Further, these assumptions clashed sharply with the views of those who began to examine “urban renewal” as early as the late 1950s and early 1960s, including the sociologist Herbert Gans, no political conservative. In his landmark 1962 book, The Urban Villagers—an appreciation for Boston’s tenement West End district, based on research he conducted shortly before its demolition to make way for high-rise apartments—Gans wrote: “The federal and local housing standards which are applied to slum areas reflect the value pattern of middle-class professionals [who] place greater emphasis on the status functions of housing than does the working class.” Gans was not unalterably opposed to slum demolition and its replacement with publicly provided housing, but he was the first to express skepticism about just how bad areas branded as slums really were. “Existing physical standards,” he wrote in Urban Villagers, “have so far failed to make a distinction between low-rent and slum housing. . . . Slums should be eliminated but low-rent structures must be maintained, at least in the absence of better housing for people who want, or for economic reasons must maintain, low rental payments and who are willing to accept high density, lack of modernity and other inconveniences as alternative costs.”

Gans’s observations are echoed in The Pruitt-Igoe Myth by the black sociologist Joyce Ladner, who observed the project as a young academic. Ladner notes the similarity of the Pruitt-Igoe population to that with which she had grown up in Mississipi, “except for one thing: the strong, tightly-knit communities and families in which I’d grown up had begun to shatter around the people who were displaced in a northern city with few supports.” The virtues of community in Mississippi, in other words, may have outweighed the fact that many families lived in shacks. And what were the views of black residents of St. Louis about the areas cleared to make way for Pruitt-Igoe, anyway? The film doesn’t bother to ask this fundamental question.

But even by middle-class standards, the assumptions behind Pruitt-Igoe overlook a great many things, above all the likelihood of gradual movement up and out of poorer neighborhoods. The progressive view suffers from the snapshot fallacy: that the conditions observed at a given moment are permanent unless policymakers act. But the conditions for improvement were not absent in the poor black neighborhoods of 1950 St. Louis.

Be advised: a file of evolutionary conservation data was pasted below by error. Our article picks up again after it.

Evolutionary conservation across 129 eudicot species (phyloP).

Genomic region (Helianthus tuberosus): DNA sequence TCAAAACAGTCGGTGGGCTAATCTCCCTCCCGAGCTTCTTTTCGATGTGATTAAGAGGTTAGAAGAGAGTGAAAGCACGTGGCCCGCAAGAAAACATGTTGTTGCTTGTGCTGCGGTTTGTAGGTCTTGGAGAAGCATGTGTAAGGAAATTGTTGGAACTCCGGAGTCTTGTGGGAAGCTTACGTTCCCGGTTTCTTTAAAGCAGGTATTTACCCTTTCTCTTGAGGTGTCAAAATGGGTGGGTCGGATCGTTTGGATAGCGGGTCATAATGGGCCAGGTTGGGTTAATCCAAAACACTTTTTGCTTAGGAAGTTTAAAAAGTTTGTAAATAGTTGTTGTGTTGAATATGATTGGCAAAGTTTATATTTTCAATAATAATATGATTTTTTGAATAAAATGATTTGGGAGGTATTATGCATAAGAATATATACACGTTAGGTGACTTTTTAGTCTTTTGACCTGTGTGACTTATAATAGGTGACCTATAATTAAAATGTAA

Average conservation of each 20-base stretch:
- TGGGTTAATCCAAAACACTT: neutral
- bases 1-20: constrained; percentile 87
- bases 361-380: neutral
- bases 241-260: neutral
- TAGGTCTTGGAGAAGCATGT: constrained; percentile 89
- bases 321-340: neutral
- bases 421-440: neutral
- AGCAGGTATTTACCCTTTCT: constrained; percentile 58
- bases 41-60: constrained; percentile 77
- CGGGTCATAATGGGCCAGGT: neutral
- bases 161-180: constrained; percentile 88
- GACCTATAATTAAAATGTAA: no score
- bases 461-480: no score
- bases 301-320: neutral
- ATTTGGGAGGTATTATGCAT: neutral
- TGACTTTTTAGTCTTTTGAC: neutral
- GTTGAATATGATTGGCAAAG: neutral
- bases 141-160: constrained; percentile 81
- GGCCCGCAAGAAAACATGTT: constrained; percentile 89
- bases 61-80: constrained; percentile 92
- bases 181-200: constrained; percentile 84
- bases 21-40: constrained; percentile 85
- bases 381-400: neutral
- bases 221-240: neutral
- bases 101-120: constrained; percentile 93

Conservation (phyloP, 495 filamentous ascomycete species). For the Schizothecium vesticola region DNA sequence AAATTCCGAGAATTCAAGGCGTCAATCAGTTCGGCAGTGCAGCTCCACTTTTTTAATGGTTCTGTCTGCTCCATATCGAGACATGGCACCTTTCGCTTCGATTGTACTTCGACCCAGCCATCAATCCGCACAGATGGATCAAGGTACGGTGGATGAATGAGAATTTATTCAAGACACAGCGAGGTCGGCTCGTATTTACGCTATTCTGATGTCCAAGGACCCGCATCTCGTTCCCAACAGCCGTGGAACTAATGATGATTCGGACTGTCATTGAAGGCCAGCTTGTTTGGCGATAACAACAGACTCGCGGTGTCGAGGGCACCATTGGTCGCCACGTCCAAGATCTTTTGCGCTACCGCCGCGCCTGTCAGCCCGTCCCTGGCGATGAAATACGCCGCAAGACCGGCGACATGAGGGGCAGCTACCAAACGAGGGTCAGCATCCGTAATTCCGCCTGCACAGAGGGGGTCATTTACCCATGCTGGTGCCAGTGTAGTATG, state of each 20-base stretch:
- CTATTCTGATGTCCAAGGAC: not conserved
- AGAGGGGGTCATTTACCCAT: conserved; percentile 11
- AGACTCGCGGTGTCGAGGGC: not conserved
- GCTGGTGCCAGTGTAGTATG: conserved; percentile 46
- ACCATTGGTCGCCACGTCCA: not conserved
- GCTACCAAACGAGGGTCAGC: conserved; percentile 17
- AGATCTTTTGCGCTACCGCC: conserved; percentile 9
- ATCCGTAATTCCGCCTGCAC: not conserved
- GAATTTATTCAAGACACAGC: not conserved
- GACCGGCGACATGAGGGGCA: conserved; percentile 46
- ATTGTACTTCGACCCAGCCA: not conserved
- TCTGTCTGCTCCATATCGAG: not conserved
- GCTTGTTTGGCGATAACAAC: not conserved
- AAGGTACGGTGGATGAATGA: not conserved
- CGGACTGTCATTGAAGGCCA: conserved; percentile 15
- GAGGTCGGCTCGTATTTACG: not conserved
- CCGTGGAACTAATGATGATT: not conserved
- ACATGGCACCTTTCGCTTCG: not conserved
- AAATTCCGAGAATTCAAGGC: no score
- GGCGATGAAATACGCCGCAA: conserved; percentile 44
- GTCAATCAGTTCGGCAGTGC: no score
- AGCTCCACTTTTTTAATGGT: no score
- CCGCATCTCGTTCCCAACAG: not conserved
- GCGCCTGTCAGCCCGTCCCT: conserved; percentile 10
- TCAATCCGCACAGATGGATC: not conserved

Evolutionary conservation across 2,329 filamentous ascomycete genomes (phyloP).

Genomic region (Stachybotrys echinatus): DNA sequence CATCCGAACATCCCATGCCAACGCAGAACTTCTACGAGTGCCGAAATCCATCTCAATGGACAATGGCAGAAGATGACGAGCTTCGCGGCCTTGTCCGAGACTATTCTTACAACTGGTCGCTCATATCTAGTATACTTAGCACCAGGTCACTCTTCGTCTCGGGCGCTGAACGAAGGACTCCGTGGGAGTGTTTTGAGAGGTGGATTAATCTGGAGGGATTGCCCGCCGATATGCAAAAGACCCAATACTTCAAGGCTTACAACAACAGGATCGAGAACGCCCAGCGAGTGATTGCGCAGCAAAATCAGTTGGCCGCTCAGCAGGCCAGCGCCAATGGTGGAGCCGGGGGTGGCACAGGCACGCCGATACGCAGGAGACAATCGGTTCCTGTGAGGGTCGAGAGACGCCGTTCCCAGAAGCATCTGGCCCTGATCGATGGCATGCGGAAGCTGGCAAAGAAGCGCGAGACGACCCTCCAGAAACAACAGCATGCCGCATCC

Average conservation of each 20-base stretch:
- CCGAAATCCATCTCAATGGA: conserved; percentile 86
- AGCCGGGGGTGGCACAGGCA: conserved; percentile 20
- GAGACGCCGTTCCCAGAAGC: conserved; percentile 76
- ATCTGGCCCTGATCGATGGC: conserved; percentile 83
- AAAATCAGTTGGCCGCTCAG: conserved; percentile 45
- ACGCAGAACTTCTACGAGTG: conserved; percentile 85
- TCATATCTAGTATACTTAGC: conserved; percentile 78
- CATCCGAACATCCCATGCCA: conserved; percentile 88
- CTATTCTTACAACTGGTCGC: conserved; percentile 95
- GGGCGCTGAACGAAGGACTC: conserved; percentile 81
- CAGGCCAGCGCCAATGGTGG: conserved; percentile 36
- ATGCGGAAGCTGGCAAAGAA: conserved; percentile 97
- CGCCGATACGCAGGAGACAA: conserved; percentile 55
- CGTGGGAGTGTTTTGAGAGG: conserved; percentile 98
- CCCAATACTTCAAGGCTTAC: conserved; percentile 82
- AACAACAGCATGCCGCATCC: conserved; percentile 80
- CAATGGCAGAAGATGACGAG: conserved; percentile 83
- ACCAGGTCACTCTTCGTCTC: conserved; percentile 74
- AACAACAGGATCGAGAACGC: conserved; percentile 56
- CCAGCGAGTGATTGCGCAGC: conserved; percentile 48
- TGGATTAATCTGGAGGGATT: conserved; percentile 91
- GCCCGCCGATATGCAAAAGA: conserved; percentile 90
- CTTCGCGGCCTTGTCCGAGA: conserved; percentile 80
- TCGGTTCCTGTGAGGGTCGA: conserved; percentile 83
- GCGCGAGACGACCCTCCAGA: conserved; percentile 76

Home values in Northside A, for single-family units, were relatively similar to the citywide average ($8,026, compared with $9,220), suggesting the possibility of upward mobility for owners and sales to tenants, who might follow the owners up the housing ladder. And nearly 25 percent of St. Louis blacks (37,500 of 153,766) lived in majority-white neighborhoods of what was, in its social and racial mores, very much a Southern city, at a time when Jim Crow remained firmly in place in the United States. Private housing markets can disperse households based on their income and ability to pay, and they were starting to do so in the St. Louis of 1950. Rather than allow that process to take its course, the government helped create a huge black ghetto at Pruitt-Igoe and froze it in place for decades. Residents couldn’t become property owners and, with rents set low, lacked financial incentive to get out. Those providing private, low-income housing (including many black property owners) found it difficult or impossible to compete against the government.

The film rightly spotlights the collateral damage government benevolence caused to black family life. The project’s resident-admission policy favored single-parent over two-parent families. Former residents speak, movingly, about fathers leaving families so they might qualify for public housing or of denying to officials that their father was living with them. What appears to be an inexplicable and counterproductive policy is exactly what happens when one looks to government to organize things. In crafting Aid for Dependent Children (the public-assistance program of the era), policymakers believed they were giving priority to households of the greatest need—never considering that this might encourage families to become needier.